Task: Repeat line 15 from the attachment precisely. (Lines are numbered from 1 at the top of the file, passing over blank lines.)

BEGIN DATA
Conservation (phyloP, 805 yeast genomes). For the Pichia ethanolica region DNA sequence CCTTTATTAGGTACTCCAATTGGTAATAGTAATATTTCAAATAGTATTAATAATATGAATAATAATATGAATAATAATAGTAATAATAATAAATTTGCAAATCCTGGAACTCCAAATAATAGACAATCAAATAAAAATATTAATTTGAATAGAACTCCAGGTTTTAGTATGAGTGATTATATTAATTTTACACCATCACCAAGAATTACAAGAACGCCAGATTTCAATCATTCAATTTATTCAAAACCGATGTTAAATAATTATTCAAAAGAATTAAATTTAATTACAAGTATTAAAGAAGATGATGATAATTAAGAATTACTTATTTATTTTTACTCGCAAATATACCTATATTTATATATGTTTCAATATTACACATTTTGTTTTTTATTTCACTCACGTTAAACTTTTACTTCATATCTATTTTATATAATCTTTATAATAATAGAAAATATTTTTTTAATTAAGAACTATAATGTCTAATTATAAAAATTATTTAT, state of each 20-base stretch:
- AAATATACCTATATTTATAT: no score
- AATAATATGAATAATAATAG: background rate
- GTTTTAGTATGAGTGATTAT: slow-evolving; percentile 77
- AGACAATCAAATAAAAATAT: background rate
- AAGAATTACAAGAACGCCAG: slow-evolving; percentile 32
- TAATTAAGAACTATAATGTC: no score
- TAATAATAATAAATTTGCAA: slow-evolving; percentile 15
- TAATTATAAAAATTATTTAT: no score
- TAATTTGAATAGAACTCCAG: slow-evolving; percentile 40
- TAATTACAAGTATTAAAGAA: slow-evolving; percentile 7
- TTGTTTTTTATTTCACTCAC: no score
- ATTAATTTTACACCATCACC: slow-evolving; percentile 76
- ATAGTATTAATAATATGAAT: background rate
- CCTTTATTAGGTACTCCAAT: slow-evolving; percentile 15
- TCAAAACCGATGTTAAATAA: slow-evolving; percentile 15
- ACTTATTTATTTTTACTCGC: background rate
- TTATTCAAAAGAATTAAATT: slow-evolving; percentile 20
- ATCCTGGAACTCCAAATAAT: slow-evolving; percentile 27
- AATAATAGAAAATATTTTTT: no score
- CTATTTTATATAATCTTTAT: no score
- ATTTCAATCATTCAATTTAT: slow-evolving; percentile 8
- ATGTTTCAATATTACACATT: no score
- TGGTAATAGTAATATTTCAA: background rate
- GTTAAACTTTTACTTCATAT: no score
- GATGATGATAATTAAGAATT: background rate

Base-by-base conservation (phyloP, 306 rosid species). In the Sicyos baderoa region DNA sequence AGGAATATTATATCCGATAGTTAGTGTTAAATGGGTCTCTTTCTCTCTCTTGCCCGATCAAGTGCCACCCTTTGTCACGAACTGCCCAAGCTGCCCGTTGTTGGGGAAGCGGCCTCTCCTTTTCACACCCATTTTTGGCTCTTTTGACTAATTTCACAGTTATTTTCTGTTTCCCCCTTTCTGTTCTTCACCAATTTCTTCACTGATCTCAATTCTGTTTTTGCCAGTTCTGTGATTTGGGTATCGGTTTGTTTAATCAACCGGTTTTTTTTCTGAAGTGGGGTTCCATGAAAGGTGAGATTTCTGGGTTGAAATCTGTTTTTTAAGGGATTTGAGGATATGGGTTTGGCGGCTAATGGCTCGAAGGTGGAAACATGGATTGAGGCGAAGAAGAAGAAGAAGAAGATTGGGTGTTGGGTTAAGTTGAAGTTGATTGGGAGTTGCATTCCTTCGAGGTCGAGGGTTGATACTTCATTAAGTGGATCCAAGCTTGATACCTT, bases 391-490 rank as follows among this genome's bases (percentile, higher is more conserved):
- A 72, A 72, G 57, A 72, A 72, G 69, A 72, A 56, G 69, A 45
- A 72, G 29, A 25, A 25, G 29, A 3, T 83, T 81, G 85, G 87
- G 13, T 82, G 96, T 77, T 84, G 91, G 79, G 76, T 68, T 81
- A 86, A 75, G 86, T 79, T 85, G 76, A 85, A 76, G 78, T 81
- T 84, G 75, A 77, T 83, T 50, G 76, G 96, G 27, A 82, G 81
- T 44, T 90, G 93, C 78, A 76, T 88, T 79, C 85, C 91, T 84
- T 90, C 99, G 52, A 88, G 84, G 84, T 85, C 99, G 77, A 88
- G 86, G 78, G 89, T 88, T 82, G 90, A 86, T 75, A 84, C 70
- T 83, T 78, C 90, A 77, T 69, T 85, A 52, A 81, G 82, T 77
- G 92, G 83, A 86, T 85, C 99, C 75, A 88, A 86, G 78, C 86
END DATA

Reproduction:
- CCTTTATTAGGTACTCCAAT: slow-evolving; percentile 15